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Living Rivers Currents
March 10, 2002

Making the Green River Wild & Free

The Green River and Flaming Gorge before dams, 1922
The Green River and Flaming Gorge before dams, 1922
Vol. 2, No. 3, March 2002

Nearly fifty years ago, one of the most celebrated campaigns in the history of river advocacy began. The Sierra Club, Wilderness Society and the Izaac Walton League successfully fought to protect Dinosaur National Monument on the Green River from inundation by the proposed Echo Park and Split Mountain dams. Despite that victory two other dams were constructed above Dinosaur. This summer LIVING RIVERS will be ramping up efforts to eliminate these two dams to bring about one of the longest dam-free rivers in the continental United States.

As reported on previously in LIVING RIVERS Currents, the Bureau of Reclamation (BuRec) plans to release a draft environmental impact statement for its plans to alter the operations of the 502-foot-high Flaming Gorge Dam in an effort to correct the damís impacts on endangered fish habitat in Dinosaur National Monument downstream. Weíve recently learned that this document will be published in late summer, and despite the demands of LIVING RIVERS and the sixty environmental organizations which supported us, BuRec will not evaluate the decommissioning of this dam as one of its alternatives to achieve the necessary mitigation.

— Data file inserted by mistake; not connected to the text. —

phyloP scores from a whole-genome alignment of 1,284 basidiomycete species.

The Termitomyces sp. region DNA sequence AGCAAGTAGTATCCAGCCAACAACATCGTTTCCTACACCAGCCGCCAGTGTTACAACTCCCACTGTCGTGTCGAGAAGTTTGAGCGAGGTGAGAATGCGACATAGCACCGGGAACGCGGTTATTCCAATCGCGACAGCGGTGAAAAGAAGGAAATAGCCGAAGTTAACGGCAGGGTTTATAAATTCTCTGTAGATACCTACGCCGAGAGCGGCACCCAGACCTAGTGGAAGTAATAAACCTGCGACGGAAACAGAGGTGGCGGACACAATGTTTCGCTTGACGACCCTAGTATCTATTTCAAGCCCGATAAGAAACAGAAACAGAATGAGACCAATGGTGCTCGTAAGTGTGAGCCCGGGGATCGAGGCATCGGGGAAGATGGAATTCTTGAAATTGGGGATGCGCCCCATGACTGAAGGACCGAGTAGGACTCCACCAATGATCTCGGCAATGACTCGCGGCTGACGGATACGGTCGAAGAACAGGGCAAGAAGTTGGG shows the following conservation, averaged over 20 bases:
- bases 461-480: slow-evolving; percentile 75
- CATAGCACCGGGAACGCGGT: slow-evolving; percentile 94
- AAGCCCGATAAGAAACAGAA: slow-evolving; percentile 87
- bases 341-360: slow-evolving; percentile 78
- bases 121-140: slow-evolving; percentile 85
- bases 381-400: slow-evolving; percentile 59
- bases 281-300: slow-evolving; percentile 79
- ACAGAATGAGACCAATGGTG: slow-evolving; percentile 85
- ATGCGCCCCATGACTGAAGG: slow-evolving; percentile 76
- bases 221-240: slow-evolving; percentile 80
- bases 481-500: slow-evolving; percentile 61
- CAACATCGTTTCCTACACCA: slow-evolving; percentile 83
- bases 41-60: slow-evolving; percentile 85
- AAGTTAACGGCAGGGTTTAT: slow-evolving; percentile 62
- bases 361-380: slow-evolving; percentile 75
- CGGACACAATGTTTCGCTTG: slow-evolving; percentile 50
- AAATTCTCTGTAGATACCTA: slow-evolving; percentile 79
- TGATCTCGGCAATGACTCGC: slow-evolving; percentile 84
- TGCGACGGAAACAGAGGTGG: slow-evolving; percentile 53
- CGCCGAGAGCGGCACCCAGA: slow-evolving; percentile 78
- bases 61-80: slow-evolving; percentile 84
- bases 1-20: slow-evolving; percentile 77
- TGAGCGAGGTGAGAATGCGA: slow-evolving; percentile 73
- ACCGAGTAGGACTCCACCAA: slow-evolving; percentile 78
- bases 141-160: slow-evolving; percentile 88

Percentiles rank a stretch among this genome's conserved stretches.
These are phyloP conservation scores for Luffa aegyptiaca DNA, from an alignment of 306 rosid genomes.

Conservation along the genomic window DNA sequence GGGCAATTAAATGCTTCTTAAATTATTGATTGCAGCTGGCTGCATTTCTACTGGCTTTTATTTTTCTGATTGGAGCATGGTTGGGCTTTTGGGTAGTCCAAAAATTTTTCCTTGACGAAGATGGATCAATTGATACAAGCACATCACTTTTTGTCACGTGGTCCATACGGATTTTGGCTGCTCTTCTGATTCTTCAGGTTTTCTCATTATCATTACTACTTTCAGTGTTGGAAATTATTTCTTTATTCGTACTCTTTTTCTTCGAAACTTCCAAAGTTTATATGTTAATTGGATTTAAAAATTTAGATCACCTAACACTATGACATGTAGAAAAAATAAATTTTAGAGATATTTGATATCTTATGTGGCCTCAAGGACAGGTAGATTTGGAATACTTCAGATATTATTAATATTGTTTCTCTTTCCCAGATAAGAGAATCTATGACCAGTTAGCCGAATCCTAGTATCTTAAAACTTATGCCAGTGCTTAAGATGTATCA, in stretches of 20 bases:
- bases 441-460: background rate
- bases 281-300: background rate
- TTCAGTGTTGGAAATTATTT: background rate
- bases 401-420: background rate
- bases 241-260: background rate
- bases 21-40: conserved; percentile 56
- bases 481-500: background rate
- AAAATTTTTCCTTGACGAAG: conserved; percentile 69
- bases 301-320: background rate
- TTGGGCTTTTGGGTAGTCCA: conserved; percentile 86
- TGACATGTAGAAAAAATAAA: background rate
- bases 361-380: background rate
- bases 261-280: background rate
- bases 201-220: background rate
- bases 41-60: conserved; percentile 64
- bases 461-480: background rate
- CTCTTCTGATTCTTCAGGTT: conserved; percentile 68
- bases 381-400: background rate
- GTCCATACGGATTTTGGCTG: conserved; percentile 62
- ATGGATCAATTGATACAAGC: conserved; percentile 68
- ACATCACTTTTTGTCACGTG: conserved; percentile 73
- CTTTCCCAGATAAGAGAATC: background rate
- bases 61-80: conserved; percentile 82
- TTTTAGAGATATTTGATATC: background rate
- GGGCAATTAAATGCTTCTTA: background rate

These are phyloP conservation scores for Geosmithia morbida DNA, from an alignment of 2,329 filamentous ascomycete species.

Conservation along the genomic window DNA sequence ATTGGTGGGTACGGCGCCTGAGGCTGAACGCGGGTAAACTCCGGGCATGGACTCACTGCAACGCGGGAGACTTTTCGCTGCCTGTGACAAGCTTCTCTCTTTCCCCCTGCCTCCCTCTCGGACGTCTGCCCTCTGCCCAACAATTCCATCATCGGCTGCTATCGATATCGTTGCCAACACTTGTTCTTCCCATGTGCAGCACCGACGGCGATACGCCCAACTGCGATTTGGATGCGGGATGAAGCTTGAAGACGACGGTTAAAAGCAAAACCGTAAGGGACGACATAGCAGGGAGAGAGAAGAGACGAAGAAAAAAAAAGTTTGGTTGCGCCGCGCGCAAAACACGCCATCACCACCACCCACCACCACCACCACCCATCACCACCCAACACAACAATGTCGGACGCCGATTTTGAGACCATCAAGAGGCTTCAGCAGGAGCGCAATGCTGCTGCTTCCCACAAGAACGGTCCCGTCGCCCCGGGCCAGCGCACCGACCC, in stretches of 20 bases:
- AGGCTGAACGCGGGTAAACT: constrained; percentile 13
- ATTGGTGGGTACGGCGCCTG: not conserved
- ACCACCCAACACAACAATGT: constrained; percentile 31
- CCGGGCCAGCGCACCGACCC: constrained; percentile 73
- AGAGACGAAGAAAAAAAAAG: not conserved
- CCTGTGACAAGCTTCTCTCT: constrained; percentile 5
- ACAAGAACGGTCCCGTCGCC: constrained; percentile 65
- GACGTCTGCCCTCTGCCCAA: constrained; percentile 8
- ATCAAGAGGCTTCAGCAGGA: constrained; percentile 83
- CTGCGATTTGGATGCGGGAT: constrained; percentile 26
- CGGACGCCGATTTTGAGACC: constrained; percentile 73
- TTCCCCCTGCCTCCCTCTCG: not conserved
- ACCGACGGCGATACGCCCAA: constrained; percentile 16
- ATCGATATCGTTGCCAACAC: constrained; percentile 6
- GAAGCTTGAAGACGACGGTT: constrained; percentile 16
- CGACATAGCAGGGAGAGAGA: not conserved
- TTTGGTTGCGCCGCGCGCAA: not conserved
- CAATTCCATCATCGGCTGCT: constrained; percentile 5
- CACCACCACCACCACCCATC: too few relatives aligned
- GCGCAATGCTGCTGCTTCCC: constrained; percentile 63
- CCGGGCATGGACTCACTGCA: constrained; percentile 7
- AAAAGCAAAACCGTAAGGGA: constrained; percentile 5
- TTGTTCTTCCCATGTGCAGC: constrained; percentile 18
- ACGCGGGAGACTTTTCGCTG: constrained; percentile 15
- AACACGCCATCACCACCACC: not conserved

The Bureau is violating the spirit of the National Environmental Policy Act,î says Brian Dunkiel, staff attorney with Friends of the Earth. ìDam decommissioning is being supported by the Army Corps of Engineers, the Federal Energy Regulatory Commission, and a number of state agencies as a means to recover endangered species. The Bureau has a legal obligation to consider this as a reasonable and scientifically defensible alternative for endangered fish recovery on the Green River.î

Unfortunately, this was not a surprise. LIVING RIVERS had anticipated the need to be prepared to mobilize the legal resources to ensure this matter be properly addressed by the courts. Removing Flaming Gorge Dam alone, however, will not be enough to reestablish native fish habitat in Dinosaur National Monument, because a much smaller dam upstream of Flaming Gorge duplicates the problem. The 139-foot-high Fontenelle Dam must also be decommissioned. Its 29-mile reservoir stores only 1.3 percent the amount of water of the reservoirs behind Glen Canyon or Hoover dams, and its 10MW power generation represents slightly more than half that of the two dams currently being slated for decommissioning in Olympia National Park. Moreover, its earthen structure has been plagued with leaks since its completion. Therefore, advocating Fontenelleís removal will generate negligible controversy relative to Flaming Gorge upstream.

The Sierra Club succeeded in protecting Dinosaur National Monument from inundation a half century ago, but faild to prevent the slow death of its riverine habitat by dams upstream,î says LIVING RIVERS executive director, Owen Lammers. ìWe hope, however, that the same nationwide enthusiasm and passion can again be mobilized on Dinosaurís behalf, leading to further success.î

Lasting protection for Dinosaur National Monument is critical, but the removal of these two dams will also pave the way for re-opening discussions for a Green River National Park. This nearly 500-mile-long river corridor was proposed for protection prior to BuRecís interests in the Green River. Nearly all the land remains in the public trust; thus, establishing the nationís longest park would indeed be viable and a fitting testament to the work and vision of the environmental leaders of the past.

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Last Update: October 30, 2007

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